Vice President Pence ought to go to Western New York, but instead of just visiting a small business – and we want to lower small business taxes – he should go to a middle-class family in Amherst, or in Orchard Park, or in Tonawanda, and tell them he is there to tell them he is going to raise their taxes.
Finally, Madam President, I’d like to address President Trump’s nominee to lead the Office of National Drug Control Policy, Representative Marino.
An article in yesterday’s Washington Post described Representative Marino’s advocacy for a law that may have prevented the DEA – the Drug Enforcement Agency - from going after the worst practices of drug distributors.
It’s a profoundly troubling revelation about the man who was tapped to lead the primary agency in our government that focuses on stopping the opioid crisis.
The opioid crisis was in part fueled by wholesale drug distributors sending millions of unnecessary pills into communities. As my friend Sen. Manchin has pointed out, one company shipped 20 million doses of opioids to pharmacies in his state of West Virginia over a five year period. That included 11 million doses sent to Mingo County, West Virginia: population 25,000. 11 million pills in a county of 25,000 people over a five year period. No wonder there is a crisis.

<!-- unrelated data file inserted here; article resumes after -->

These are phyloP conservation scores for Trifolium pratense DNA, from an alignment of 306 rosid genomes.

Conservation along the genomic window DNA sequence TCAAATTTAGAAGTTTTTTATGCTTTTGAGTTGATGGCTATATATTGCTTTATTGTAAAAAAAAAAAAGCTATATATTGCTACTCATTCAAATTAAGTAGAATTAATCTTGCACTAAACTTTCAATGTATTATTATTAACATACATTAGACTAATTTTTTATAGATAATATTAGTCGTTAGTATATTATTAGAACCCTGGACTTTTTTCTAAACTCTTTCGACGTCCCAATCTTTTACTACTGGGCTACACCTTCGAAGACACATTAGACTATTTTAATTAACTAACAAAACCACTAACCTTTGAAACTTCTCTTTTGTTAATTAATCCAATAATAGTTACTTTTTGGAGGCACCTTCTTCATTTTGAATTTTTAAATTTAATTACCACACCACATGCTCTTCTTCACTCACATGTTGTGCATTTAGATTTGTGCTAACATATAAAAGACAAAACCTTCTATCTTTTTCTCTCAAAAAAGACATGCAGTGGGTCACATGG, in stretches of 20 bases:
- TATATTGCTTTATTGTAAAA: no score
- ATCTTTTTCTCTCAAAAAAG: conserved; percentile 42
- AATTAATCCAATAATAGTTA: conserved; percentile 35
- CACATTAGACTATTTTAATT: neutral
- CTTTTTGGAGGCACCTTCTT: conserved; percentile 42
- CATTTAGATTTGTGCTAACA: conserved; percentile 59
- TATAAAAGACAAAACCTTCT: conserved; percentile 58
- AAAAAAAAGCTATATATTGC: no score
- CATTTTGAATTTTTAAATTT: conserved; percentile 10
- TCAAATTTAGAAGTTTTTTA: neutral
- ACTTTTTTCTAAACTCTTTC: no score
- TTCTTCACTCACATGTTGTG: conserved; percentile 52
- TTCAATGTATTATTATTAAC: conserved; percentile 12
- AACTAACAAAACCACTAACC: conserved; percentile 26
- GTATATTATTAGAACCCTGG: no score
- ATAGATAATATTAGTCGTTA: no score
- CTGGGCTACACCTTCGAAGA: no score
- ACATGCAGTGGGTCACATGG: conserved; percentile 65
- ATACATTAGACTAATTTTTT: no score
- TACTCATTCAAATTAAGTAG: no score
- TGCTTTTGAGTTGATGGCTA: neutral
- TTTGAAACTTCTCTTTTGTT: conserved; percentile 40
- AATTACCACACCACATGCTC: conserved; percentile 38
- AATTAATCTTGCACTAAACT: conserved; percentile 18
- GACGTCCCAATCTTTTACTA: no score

What the Washington Post revealed yesterday was that Representative Marino worked to pass a bill in 2016 that made it “virtually impossible for the DEA to freeze suspicious narcotic shipments.”
Confirming Representative Marino as our nation’s drug czar is like putting the wolf in charge of the henhouse. The American people deserve someone totally committed to fighting the opioid crisis, not someone who has labored on behalf of the drug industry.
So tonight, I’m calling on President Trump to withdraw the nomination of Representative Marino for the ONDCP. We can do better. Senator Manchin has made such a call, he’s right. President Trump ought to withdraw Representative Marino’s nomination.